Our senior physiotherapists may use the following modalities for pain relief
Poor muscle strength can cause the shoulder joint to remain unstable and possibly reinjure it or have another shoulder dislocation.
Based on how severe your injury is and where you are on the path to recovery, we can determine which strengthening exercises are right for rehabilitation of your shoulder.
Joint awareness and muscle retraining
Specialized exercises help your shoulder muscles relearn how to respond to sudden forces. We will design individualized exercises to help you return to your regular activities.
Activity- or sport-specific training
Depending on the requirements of your job or the type of sports you play, you might need additional rehabilitation tailored to the demands your activities place on your shoulder. We can develop a program that takes all of these demands (as well as your specific injury) into account.
For example, if you are an overhead thrower, such as a baseball pitcher, we will guide you through a throwing progression and pay specific attention to your throwing mechanics.
Following shoulder stabilization surgery, your affected arm will be placed in a sling, usually for 4 to 6 weeks. During this time, you will not be allowed to use your arm for everyday activities.
Right after surgery, your shoulder will be painful and stiff, and it might swell. Your health care team will provide you with methods to control pain and swelling, such as cold therapy and training on proper positioning.
Our senior physiotherapists will guide you through your postsurgical physiotherapy.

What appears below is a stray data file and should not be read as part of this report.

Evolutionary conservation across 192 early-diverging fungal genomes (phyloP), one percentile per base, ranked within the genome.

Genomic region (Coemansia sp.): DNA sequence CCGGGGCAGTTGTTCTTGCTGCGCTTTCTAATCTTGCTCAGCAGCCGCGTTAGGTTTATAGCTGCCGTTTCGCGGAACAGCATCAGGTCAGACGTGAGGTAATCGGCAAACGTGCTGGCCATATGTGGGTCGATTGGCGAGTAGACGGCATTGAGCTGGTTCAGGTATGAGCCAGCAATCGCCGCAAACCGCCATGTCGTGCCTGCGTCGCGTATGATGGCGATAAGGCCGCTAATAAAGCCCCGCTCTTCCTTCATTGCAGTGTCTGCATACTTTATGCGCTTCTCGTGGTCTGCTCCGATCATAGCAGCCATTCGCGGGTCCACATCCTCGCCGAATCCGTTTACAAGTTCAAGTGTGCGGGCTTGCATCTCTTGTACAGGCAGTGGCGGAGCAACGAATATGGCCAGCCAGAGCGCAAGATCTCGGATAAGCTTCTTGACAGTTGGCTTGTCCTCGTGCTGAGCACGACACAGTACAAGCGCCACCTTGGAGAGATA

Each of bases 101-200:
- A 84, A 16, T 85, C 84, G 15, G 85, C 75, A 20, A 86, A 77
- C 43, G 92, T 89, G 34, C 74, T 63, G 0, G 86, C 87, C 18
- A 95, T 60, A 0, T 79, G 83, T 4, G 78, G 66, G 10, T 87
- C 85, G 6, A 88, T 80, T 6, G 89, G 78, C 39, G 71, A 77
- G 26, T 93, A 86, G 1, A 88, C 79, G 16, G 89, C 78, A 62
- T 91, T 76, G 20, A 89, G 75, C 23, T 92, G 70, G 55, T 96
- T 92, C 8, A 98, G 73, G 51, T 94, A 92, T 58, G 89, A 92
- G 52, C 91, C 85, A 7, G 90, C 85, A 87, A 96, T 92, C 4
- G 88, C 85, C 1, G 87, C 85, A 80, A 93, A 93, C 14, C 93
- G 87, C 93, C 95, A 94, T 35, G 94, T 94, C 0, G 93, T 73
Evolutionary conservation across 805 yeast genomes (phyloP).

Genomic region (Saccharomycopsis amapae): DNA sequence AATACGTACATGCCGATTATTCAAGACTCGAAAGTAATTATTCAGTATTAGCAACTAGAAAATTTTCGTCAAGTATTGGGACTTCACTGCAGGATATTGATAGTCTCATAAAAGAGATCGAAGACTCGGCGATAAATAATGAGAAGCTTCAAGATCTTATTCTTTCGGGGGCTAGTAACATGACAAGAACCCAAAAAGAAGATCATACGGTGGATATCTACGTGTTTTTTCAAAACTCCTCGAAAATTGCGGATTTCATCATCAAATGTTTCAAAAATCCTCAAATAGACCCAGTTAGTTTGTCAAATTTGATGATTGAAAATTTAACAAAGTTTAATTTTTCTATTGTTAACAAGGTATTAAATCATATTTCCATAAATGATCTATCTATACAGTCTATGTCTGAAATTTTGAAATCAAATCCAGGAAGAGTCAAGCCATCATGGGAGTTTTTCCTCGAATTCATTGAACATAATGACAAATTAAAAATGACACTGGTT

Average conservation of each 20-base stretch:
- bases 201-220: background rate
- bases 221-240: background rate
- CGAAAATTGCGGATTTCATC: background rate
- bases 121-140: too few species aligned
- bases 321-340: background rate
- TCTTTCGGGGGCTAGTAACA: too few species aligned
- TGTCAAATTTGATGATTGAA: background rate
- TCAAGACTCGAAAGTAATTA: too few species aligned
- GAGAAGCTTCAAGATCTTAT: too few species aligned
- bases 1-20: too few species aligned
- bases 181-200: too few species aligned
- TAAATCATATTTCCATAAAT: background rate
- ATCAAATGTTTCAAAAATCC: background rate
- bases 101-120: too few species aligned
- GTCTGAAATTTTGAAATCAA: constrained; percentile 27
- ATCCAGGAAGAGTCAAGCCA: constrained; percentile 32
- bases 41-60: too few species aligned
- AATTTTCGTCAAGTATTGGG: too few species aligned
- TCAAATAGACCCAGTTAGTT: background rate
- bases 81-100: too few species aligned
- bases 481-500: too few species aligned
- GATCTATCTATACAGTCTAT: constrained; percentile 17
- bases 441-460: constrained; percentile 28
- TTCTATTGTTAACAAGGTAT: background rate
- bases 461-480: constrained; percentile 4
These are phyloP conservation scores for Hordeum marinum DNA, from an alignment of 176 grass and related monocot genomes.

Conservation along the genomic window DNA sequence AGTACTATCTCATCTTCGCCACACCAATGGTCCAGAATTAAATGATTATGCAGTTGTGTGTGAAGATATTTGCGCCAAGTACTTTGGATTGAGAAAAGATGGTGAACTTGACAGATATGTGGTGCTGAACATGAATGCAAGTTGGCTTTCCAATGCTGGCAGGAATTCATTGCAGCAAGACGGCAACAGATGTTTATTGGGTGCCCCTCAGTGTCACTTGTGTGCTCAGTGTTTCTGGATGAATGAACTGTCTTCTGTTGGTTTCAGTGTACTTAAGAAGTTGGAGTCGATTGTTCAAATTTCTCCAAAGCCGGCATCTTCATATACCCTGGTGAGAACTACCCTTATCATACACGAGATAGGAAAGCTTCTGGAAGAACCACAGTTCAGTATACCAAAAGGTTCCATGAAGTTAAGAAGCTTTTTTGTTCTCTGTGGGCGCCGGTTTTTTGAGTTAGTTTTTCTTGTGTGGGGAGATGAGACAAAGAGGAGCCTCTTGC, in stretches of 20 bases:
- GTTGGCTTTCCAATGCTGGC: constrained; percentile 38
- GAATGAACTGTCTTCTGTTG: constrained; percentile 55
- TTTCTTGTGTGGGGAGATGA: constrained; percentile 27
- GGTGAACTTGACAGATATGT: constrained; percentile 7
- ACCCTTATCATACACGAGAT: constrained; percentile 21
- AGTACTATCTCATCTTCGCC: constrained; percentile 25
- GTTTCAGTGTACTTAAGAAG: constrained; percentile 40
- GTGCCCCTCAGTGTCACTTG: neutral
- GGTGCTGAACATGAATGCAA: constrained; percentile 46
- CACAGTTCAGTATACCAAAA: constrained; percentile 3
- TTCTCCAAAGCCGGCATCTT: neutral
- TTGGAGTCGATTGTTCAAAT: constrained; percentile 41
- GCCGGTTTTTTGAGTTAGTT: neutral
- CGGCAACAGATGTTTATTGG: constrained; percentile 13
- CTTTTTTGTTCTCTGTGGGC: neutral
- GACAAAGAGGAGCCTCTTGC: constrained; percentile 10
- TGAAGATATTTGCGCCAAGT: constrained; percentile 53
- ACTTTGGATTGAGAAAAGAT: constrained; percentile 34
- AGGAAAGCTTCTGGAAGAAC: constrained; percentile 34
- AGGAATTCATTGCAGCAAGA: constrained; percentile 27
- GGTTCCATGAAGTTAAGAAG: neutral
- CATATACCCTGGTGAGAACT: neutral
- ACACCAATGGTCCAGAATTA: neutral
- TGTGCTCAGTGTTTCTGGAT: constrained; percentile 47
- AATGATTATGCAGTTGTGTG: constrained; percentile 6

We will design a specialized treatment program based on your condition and goals. Shoulder physiotherapy treatments may range from
The timeline for your recovery will vary, depending on the surgical procedure and your general state of health, but a full return to sports, heavy lifting, and other strenuous activities might not begin until 4 to 6 months after surgery.
Shoulder physiotherapy after your shoulder surgery is essential to restore your shoulder’s function.
Your rehabilitation typically will be divided into 4 phases:
Phase I (maximal protection).
This phase lasts for the first few weeks after your surgery, when your shoulder is at the greatest risk of reinjury. Your arm will be placed in a sling, and you likely will need assistance or special strategies to accomplish everyday tasks, such as
and we will offer advice on how you can reduce your pain.
Cold therapy, ultrasound therapy, radio-frequency Indiba physiotherapy or electrical stimulation also may be applied for pain relief. Some of the treatments begun in this phase may continue as needed, until approximately the 12-week mark.
Phase II (moderate protection).